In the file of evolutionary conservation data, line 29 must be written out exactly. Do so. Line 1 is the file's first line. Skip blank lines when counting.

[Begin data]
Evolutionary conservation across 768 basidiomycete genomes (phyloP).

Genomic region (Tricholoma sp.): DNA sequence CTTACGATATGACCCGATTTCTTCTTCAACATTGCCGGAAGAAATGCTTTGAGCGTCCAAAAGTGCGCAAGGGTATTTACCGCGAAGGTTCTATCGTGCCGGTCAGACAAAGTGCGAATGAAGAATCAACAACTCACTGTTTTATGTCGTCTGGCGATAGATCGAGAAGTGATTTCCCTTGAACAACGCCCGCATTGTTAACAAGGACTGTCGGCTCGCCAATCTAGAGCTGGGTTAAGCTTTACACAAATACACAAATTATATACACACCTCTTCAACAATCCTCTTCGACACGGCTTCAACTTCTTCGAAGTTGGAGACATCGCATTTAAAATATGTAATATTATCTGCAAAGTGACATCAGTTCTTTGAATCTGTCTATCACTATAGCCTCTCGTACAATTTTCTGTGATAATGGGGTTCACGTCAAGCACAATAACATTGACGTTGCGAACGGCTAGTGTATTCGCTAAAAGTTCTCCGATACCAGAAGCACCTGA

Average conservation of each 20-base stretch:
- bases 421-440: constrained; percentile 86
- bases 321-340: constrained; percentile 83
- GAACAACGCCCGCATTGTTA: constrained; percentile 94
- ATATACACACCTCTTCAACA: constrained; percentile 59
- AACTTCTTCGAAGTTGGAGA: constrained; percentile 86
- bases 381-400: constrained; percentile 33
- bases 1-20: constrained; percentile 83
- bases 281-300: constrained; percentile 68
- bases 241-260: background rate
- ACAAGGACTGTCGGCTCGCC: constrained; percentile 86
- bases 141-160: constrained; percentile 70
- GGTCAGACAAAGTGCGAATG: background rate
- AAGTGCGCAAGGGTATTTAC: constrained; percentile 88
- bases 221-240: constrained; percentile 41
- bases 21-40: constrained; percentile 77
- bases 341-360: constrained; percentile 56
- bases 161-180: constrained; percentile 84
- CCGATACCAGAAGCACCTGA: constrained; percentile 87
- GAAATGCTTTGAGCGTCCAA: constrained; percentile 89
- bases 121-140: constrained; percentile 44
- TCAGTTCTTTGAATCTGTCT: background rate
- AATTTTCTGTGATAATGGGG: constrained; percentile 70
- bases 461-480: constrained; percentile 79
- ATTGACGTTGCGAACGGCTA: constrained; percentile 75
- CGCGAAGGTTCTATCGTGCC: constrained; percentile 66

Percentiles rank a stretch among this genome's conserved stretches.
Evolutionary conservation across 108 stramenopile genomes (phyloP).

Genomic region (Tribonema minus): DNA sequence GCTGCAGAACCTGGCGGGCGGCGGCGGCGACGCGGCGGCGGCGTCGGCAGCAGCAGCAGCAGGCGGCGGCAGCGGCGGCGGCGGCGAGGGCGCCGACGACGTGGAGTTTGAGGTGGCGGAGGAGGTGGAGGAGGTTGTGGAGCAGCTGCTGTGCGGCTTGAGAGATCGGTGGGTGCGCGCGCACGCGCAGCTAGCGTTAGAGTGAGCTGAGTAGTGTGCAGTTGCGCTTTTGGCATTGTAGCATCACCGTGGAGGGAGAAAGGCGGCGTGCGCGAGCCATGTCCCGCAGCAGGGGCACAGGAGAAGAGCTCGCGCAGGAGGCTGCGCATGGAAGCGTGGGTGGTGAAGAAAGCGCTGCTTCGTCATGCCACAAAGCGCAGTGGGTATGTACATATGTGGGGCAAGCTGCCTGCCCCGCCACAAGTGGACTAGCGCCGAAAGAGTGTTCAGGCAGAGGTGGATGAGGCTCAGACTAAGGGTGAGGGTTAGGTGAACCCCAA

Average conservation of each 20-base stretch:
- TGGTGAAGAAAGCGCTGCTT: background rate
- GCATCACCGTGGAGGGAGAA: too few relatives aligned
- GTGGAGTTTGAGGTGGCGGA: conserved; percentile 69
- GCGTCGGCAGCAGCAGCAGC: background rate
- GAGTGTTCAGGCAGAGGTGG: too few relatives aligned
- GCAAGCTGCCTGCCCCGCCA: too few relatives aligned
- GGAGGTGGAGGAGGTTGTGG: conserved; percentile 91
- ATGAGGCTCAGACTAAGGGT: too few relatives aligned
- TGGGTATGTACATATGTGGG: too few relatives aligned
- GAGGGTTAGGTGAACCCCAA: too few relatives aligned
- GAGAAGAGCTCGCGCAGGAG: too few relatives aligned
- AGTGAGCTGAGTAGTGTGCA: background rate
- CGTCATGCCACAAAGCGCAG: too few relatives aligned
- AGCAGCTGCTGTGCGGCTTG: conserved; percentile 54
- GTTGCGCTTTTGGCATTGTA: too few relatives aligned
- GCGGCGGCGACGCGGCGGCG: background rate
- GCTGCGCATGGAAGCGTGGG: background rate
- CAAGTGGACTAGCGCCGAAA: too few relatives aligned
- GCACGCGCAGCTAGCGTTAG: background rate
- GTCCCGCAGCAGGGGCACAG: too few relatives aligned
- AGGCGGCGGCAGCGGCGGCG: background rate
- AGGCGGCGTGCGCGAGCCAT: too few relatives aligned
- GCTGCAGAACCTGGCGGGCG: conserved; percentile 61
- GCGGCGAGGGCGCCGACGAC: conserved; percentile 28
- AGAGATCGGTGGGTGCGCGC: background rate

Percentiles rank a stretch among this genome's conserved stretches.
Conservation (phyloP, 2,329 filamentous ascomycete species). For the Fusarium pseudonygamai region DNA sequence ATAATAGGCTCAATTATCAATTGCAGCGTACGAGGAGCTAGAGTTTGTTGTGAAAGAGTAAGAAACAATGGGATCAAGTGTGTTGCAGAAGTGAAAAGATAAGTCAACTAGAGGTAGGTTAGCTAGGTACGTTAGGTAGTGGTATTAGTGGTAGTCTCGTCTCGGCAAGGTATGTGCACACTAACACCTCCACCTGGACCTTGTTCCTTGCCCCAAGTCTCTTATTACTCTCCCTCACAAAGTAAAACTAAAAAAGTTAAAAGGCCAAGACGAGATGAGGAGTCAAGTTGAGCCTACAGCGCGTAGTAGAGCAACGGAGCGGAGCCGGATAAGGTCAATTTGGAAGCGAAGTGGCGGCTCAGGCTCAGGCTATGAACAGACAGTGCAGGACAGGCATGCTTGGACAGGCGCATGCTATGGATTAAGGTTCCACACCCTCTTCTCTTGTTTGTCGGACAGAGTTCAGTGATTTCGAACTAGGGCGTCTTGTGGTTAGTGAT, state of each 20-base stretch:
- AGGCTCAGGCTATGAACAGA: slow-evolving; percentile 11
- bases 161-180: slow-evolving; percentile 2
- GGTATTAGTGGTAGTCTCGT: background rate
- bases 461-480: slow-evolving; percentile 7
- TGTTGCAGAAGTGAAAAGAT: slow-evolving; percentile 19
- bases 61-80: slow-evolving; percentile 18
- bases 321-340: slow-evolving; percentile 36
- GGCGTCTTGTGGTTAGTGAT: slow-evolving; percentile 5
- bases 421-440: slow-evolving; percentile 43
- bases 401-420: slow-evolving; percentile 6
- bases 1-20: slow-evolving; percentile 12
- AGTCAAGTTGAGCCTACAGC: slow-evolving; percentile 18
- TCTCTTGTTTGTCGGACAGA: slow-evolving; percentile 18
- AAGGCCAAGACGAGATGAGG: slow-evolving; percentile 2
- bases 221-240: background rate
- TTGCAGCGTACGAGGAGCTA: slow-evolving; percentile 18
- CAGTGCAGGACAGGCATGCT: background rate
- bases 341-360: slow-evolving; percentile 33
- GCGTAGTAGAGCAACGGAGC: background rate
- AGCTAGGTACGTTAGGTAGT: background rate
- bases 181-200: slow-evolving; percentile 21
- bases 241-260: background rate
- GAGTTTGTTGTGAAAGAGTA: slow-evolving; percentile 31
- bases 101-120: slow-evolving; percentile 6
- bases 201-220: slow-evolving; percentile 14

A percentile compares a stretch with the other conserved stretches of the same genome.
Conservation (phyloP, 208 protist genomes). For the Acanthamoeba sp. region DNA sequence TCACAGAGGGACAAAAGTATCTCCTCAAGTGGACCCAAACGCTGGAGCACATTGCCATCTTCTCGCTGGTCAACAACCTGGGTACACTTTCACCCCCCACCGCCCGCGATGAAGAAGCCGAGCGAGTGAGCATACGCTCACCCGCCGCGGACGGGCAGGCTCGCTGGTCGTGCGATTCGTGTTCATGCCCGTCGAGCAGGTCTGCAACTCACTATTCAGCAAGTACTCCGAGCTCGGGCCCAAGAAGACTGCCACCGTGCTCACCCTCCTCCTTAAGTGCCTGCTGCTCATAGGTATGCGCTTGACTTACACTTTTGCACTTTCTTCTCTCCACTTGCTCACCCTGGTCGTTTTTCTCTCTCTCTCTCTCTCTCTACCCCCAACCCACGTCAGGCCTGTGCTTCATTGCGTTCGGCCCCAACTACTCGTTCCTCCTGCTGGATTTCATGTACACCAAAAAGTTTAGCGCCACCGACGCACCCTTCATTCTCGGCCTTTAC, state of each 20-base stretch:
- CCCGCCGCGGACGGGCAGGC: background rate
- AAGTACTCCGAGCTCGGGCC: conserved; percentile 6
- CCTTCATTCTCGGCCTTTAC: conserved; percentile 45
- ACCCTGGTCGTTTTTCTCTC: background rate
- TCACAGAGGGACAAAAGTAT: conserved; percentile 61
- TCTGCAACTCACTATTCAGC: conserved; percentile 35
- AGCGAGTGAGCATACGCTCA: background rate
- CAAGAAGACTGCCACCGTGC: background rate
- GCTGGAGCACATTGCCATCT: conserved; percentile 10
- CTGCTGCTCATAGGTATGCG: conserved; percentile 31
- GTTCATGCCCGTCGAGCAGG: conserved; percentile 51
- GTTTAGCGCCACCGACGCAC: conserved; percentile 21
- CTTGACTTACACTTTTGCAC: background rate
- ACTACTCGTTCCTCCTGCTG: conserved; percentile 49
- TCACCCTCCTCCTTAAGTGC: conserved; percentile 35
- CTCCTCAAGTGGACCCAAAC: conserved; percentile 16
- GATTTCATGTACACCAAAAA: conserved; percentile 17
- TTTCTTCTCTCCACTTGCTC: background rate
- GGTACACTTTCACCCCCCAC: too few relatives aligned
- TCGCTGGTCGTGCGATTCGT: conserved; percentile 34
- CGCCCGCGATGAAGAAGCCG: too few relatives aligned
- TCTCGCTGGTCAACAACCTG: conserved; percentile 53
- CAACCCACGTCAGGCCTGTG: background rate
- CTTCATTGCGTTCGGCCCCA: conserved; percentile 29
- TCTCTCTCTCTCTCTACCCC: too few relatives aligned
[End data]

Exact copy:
Percentiles rank a stretch among this genome's conserved stretches.